Friends with benefits… or 1099s
What makes working with friends work? It works when it doesn't feel like work.
Like most of us in the early days of building a business, I have dreams of what it will be.
Not surprisingly, those dreams are peopled with people I know and love, rather than strangers. Of course, as a leader in a small, growing business, and a workplace creative, I’m committed to prevailing over conundrums I’ve encountered as a colleague, a coach, and a consultant.
One is: how to work well with friends?
Or, how to channel to a new end our very human (also, primate) “tend and befriend” response — our impulse to “twin” or pair off when anxiety is high?
For entrepreneurs, opting to work with friends is a logical (and physiological) response to the considerable threat of being out there on our own, eating what we kill. Leaders in more established businesses gravitate toward whom and what we know in order to hedge against the unknown and instability outside of our control.
When we surround ourselves with people too much like ourselves, we construct, in effect, a huge blind spot. Only, it feels like a magical tent: Small on the outside, with wondrous goings-on within. Warmth and fascination, acrobatics and applause. If you are like me, you will drag all of your best toys in there, to perfect and admire before putting them into play out in the world.
Working with friends can afford us the surfeit of safety that allows us to take business-critical risks. It’s not about balance. The ideal ratio is SAFETY:risk. With self-awareness and intentionality, we can maintain a stable organization built around an admittedly lopsided — though no more than the ones that skew toward the transactional — form.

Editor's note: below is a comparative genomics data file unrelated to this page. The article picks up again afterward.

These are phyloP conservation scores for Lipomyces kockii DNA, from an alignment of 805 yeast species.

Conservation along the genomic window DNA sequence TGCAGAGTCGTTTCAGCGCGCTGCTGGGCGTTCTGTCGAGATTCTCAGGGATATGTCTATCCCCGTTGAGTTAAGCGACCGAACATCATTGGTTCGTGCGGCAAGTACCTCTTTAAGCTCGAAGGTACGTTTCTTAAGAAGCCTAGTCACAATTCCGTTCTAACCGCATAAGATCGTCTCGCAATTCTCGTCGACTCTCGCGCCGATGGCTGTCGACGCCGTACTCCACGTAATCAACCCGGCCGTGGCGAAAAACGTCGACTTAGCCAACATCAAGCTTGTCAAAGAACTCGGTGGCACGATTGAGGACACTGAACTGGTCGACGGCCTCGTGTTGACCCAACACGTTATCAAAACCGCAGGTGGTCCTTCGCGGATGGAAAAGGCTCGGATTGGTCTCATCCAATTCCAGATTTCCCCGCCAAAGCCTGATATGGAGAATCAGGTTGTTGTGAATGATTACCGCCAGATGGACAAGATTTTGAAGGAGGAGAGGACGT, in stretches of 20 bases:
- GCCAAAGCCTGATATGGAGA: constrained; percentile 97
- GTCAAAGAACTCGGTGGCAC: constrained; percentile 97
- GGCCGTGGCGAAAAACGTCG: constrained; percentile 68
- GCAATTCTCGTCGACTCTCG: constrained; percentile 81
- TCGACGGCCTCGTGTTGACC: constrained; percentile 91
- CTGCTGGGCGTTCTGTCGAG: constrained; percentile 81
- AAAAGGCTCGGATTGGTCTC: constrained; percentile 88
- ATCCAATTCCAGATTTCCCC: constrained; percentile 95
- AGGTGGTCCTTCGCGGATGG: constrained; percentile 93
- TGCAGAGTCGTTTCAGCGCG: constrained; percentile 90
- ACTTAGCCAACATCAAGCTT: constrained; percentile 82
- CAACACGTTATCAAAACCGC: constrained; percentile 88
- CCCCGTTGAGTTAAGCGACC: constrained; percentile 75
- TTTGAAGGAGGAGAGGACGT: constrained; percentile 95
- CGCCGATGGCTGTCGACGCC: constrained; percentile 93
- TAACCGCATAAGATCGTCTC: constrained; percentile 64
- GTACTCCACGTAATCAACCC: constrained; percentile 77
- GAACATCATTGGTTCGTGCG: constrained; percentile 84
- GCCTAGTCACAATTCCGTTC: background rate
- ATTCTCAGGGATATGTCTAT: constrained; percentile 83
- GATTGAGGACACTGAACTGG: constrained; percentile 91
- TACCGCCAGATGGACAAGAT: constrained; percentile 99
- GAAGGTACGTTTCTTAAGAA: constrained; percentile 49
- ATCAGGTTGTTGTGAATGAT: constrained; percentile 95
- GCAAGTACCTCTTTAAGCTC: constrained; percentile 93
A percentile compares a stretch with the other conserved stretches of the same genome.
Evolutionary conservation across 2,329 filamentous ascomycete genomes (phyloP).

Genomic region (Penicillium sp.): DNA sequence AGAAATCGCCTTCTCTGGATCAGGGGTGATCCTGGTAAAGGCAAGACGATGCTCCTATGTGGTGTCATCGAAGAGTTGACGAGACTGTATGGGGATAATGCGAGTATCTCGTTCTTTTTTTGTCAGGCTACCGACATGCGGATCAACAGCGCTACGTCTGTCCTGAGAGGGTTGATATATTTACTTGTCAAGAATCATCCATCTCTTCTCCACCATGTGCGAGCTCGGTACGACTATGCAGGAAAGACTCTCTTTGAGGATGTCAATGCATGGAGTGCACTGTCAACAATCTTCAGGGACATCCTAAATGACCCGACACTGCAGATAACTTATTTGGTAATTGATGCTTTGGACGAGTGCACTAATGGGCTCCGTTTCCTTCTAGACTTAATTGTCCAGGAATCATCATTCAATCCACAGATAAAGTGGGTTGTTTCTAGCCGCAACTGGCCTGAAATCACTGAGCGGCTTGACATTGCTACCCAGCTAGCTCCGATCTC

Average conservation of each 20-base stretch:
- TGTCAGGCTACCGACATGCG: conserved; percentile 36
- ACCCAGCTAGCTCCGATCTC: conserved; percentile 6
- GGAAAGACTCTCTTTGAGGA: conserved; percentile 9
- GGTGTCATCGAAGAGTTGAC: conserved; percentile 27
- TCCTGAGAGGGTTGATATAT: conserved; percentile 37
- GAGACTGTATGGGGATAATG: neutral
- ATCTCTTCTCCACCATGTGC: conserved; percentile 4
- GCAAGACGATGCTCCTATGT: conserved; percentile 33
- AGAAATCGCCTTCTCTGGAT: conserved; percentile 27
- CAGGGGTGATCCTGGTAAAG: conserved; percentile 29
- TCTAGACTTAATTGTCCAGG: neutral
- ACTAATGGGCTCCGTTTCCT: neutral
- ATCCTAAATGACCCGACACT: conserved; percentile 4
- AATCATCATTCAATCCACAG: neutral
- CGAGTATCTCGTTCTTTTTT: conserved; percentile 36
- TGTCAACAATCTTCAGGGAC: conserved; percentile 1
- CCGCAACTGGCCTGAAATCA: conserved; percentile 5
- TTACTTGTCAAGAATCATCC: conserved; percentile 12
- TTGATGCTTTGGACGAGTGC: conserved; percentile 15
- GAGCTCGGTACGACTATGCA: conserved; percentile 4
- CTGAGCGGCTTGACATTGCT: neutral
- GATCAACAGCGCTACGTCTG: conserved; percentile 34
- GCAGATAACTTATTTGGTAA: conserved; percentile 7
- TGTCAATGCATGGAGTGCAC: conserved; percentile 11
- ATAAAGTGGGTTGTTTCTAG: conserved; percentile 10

Here are some tips (sourced from friends, natch) for keeping the personal and professional in a healthy dynamic:
1. Privilege the relationship: Remember what drew you to your friend. Make a pact that you’ll always put that first. Friends before dividends, as it were.
2. Invite others into it: Ever been in a painful triangle or felt like a third wheel? This is the opposite. Stable triads counter the bias accompanying convergent thinking.
3. Create space for work: Whether you are meeting in a corporate office, walking in the park, or on laptops in a cafe, signal to yourselves you’re here for business.
4. Have an agenda: It can be easy to get distracted — by work. Structure your time with the most business critical items. Don’t neglect personal matters. Calendar them.
5. Compensate fairly: As friends, you are on the same side of the table. Or, closer than people who know one another only professionally. Err on the side of generosity.
6. Draft an agreement: When it is time, make a legal agreement to clarify your partnership. First, try all manner of ways of being related. It’s what friends are for.